I think earlier, at that moment actually I was — I can’t remember too much things about it. I don’t know my game is good, I don’t know what I’m doing, it’s just week to week I just play as a rookie, winning, move on.
But now all the great experience I have, I now understand the game of golf. I learned a lot from golf, being myself, my game, my life. Right now it’s meaning more than earlier.
I have such a great career earlier at such a young age, but right now this moment is probably the best moment I’ve ever had. It’s just more enjoyable, I learn to understand more golf. I find my game, I find my life. Everything is just all together, and it’s probably the best time. It’s just great to be out here.
Is that true for the rest of her life now too?
As a golfer and as a normal life. Everything I’m used to put, all about golf. I don’t have my life, I don’t have my own social life at all. Always been put everything into golf. It just makes me — I guess that’s why I have so much of a different way of going backwards instead of move on.
So then one moment all of a sudden I just hate golf. I’m here still at the golf course, I don’t know why I’m here, I don’t want to be here, but I’m still here. I don’t understand why I keep doing this.
About half a year, year off timing, and then I find out everything besides golf I was — I’m a lucky person. I have such great friends around. My life has been perfect. I never realized how good I am.
That’s why I’m trying to find better balance, which is pretty hard, though, because I always spend so much on the golf. I don’t know which is good balance, which is bad balance, which one is in between. But now I just thinking about myself more than the game. And now looks like getting easy to be my life and my game; which is get it all together and then make sure everything all comes together.
This probably takes 16 years of learning, so just about starting.
And one of the nicest rewards of being the trailblazer that she was is that all the young women who followed her to the United States now inspire her. They remind her of herself when she was their age and it helps her to draw strength in who she’s become.
Actually they give more energy for me. If I can’t see them, it just — they remind me I was that young age. The first time I came to U.S., I’m trying to find my game, trying to be the very best golfer, and then when I look at them, it just — everything is such great pictures.
I know how they feel, I know what — it’s just everything comes to me. That’s why I’m keeping still in Tour because seeing them just makes me — it’s just great mental game, like totally mentally it’s a great game, but I see them help my whole game.
And, interesting enough, Lexi used the same mindset to tie Se Ri, but hers allowed her to thunder up the leaderboard with an 8-under 64 without a bogey on the card. But it began last week for her at the Kia Classic:
I just went into last week and just tried to have fun out there, laugh in between shots, get my mind off the game, and same thing with this week. Just go out there and relax. Even though it’s a major, it’s just a golf tournament, so just going out there and having fun. [After her last round, she autographed and gave her shoes away to a young girl.]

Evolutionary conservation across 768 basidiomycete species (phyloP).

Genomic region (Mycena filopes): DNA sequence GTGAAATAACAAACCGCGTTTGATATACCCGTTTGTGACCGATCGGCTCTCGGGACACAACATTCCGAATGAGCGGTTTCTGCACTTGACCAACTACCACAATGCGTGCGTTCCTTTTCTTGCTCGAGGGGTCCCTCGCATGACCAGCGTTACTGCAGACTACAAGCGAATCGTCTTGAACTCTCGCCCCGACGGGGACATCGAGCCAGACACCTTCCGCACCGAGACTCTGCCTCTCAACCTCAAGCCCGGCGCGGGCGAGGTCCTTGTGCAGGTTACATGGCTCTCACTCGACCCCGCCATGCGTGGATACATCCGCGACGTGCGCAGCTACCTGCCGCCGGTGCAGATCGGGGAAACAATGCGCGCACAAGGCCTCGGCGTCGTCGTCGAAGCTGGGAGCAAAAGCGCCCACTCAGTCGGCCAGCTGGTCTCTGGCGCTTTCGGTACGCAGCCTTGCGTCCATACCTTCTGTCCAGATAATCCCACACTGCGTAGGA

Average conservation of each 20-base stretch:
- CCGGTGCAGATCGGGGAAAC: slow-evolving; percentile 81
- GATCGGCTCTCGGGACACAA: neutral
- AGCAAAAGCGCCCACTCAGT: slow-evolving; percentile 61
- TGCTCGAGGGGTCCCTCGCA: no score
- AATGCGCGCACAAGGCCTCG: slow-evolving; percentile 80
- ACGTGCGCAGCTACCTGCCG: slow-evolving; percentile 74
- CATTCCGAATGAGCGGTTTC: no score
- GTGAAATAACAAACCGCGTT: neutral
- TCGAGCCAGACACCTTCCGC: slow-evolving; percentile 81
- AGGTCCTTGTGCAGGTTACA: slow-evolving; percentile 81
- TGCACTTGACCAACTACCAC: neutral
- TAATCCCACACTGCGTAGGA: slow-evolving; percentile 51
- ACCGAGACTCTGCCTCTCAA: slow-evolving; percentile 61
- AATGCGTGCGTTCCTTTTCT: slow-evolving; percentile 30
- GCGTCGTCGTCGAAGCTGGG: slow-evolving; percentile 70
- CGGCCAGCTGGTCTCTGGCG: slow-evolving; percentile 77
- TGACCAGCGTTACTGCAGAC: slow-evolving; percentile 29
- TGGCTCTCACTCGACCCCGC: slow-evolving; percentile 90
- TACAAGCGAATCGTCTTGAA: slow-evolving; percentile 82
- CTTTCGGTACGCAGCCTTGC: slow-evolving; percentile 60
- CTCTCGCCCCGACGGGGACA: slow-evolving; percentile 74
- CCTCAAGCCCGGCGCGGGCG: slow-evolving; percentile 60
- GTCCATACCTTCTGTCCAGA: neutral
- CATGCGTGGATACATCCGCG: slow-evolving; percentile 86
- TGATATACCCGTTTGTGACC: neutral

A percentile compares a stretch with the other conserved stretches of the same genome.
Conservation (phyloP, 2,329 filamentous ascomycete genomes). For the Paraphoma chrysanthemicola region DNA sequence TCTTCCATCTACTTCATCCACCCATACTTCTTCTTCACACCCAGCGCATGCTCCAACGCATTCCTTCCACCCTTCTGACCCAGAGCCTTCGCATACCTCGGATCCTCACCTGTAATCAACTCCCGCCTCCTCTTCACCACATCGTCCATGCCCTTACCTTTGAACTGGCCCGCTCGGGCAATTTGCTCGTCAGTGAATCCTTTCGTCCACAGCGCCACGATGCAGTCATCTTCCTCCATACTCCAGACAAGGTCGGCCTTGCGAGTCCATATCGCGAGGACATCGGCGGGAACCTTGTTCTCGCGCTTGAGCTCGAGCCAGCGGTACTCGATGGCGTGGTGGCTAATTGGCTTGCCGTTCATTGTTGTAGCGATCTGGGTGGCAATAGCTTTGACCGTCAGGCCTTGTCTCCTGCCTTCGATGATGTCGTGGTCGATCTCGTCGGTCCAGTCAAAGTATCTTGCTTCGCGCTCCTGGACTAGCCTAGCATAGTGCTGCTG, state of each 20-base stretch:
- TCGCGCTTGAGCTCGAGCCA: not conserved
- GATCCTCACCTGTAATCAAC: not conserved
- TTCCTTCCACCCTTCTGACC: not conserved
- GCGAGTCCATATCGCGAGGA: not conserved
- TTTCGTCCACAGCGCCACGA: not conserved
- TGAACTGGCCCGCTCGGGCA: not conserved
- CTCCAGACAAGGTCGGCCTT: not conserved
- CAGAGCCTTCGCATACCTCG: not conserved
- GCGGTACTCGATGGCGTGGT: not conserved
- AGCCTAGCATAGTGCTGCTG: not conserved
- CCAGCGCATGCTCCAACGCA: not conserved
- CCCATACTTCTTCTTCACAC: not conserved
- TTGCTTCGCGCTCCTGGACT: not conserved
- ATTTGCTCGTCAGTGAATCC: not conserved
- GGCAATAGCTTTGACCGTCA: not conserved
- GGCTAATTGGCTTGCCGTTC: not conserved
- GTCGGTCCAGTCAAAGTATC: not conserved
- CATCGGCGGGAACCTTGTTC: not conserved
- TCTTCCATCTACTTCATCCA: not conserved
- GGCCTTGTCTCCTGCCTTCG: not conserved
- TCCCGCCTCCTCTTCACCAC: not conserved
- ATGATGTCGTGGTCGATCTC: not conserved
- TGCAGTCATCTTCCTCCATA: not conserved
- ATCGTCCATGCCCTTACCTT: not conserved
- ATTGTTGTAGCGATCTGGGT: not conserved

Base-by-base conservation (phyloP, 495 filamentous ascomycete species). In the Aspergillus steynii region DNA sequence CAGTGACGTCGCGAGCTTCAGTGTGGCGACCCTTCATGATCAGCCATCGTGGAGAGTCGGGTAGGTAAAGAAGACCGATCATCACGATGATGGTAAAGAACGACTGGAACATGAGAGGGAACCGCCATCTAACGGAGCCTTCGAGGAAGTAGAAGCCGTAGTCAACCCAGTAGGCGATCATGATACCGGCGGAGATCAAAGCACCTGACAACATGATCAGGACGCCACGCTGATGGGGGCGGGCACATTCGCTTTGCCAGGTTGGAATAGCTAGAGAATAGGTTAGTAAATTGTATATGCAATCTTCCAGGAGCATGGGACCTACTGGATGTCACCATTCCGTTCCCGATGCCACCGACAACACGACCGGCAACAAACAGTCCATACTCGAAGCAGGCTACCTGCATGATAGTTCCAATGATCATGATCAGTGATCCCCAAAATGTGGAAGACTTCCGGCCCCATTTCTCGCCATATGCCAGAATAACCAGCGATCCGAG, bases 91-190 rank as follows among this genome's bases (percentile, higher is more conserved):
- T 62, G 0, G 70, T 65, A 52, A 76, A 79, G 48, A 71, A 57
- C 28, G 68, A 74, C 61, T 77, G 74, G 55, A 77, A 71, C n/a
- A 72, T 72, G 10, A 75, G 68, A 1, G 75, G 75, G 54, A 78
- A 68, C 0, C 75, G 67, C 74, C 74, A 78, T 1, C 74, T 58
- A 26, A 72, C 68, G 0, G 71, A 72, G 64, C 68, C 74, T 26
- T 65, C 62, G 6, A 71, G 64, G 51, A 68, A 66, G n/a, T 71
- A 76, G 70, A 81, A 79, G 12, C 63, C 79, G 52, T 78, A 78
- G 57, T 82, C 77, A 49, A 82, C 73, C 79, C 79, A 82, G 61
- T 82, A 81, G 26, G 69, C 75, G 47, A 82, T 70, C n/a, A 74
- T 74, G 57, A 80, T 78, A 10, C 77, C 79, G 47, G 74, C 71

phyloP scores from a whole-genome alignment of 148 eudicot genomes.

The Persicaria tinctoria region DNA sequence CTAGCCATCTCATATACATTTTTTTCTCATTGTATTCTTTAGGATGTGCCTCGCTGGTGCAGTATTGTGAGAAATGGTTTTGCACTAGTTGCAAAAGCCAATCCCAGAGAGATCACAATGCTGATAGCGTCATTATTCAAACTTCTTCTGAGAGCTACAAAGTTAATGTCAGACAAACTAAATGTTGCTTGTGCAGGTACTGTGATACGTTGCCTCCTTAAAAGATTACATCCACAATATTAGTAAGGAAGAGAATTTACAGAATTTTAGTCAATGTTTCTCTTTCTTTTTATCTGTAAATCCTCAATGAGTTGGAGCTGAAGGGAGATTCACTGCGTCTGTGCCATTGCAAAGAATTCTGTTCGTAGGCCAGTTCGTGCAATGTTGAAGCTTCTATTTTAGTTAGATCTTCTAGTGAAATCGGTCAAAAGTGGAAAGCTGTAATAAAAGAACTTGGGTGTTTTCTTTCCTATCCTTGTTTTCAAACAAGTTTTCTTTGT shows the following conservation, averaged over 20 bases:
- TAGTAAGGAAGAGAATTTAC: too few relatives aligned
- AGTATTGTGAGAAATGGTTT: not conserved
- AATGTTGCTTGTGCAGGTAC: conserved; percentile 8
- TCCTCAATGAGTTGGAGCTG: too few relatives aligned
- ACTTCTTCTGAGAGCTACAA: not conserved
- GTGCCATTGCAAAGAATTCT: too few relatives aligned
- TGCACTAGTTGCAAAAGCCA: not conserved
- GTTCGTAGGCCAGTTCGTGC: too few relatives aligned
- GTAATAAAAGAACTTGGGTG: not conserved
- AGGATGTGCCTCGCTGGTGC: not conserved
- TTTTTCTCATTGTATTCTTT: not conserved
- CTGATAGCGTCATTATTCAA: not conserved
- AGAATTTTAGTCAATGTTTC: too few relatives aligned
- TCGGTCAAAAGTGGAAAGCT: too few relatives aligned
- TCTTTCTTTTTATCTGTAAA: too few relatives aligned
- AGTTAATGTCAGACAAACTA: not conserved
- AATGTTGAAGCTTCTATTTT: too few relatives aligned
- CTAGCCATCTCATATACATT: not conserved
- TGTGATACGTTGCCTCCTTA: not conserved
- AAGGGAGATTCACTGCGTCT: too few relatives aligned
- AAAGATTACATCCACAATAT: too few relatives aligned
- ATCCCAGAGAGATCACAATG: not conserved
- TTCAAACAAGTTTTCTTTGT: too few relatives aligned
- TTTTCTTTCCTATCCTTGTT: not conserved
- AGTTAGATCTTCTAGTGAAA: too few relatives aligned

I feel really comfortable on this golf course. I always say this is my favorite tournament of the year, just coming here it’s so beautiful, like really nice weather, and the fans are amazing. I really enjoyed this week out of the year probably the most out of them all. I get to hit a lot of drivers, so I just aim up the right side and hit my little draw. I really enjoy it out here.
I wouldn’t say I saw there was something special going on, I was just trying to stay in the moment and focus on each shot, not really think about what I was shooting. But yeah, I had the same confidence over every shot, just committing to my line and just being confident over every shot or every putt, and I just tried to do that the whole way throughout, even at the beginning of the round.
She’s been playing in majors since she was 12 years old and she’s learned a little bit about what it takes to do well:
I would say the biggest thing I’ve learned over the years is just staying patient. Majors, they don’t shoot crazy low in majors usually, so even if you’re just parring, missing a few birdie putts, you just have to stay patient with it and know you can take advantage of a few holes and get the birdies there, and that’s what I’m kind of realizing here.
You have plenty of birdie holes out there, so even if you miss a few birdie putts, you’ve just got to keep on plugging away and get those looks with the birdies.
What was the process like in learning to be patient?
Yeah, I think that’s definitely a huge learning process I’ve gone through because sometimes I’ll have a good amount of birdie chances and miss a few and get a little impatient.
As long as you’re hitting it well and you get those looks, you just have to tell yourself that they’ll fall eventually and just go out with a confident attitude.
In other words, just keep going and keep believing.
To have this very attractive pairing on Saturday with all these dynamics flowing is a pretty good deal.
But it’s made even better by the fact that a surging Michelle Wie is just one stroke back, a determined looking Christie Kerr is one back of her and tied with China’s, Shanshan Feng, and last week’s winner, Anna Nordqvist is one back of them and tied with Catriona Matthew and Morgan Pressel.
It should be a great day.